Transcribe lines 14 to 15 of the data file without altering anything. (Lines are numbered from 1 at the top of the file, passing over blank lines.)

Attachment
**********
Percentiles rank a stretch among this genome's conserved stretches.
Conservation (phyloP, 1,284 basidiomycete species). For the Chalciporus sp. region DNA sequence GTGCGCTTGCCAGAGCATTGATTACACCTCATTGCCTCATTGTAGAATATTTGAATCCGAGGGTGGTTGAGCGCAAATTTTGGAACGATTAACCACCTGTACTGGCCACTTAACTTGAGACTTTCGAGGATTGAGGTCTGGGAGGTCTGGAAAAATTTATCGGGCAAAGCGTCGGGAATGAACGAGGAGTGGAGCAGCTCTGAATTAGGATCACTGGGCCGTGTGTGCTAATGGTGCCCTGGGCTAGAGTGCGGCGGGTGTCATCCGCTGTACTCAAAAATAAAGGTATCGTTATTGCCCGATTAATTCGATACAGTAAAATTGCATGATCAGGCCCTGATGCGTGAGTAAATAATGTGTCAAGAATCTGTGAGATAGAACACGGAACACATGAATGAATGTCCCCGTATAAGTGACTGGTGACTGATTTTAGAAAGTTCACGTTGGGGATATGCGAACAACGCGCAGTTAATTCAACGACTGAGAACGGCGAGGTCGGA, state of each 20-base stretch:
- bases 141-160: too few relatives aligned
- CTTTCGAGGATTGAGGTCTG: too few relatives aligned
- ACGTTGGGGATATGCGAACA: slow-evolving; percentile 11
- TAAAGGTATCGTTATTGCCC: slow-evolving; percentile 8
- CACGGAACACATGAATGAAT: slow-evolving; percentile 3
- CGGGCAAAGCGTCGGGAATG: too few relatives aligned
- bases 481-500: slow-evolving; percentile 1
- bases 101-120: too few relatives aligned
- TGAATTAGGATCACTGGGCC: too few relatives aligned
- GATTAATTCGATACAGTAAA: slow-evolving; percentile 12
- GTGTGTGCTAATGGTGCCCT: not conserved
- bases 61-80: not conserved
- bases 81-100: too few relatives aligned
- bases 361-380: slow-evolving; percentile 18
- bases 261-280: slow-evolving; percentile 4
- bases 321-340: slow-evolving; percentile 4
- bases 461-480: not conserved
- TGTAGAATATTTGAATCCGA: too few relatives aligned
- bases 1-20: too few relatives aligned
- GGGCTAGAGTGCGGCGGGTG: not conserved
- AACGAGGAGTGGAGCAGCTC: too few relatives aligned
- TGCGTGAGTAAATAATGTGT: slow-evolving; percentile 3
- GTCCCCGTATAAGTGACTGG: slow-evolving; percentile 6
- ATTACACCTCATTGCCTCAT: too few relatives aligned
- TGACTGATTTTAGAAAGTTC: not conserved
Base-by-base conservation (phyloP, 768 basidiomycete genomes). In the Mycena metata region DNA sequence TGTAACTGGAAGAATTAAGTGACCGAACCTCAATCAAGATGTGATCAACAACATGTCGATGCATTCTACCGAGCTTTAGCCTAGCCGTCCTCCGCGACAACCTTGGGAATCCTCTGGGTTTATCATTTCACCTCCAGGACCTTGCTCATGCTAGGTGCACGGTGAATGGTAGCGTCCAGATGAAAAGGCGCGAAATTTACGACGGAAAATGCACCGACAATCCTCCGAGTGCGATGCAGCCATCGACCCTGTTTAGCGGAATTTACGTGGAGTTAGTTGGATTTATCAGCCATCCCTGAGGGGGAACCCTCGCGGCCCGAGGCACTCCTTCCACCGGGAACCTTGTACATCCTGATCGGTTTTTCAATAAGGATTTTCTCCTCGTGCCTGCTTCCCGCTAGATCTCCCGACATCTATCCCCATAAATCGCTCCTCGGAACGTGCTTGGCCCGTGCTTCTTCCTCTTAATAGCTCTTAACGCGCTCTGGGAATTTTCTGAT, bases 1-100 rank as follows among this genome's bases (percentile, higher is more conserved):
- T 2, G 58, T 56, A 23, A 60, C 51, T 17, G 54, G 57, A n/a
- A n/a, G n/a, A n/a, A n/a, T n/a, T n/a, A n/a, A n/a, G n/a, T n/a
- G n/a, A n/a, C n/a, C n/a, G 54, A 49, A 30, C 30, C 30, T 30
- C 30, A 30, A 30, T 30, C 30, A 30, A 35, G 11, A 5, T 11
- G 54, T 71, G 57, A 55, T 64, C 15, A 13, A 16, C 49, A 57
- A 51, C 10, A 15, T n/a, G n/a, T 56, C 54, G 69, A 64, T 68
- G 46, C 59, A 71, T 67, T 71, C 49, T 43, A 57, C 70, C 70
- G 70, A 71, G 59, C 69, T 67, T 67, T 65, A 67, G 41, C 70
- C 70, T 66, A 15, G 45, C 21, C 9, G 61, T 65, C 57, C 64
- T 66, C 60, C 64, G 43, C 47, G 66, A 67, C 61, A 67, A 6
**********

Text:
- bases 61-80: not conserved
- bases 81-100: too few relatives aligned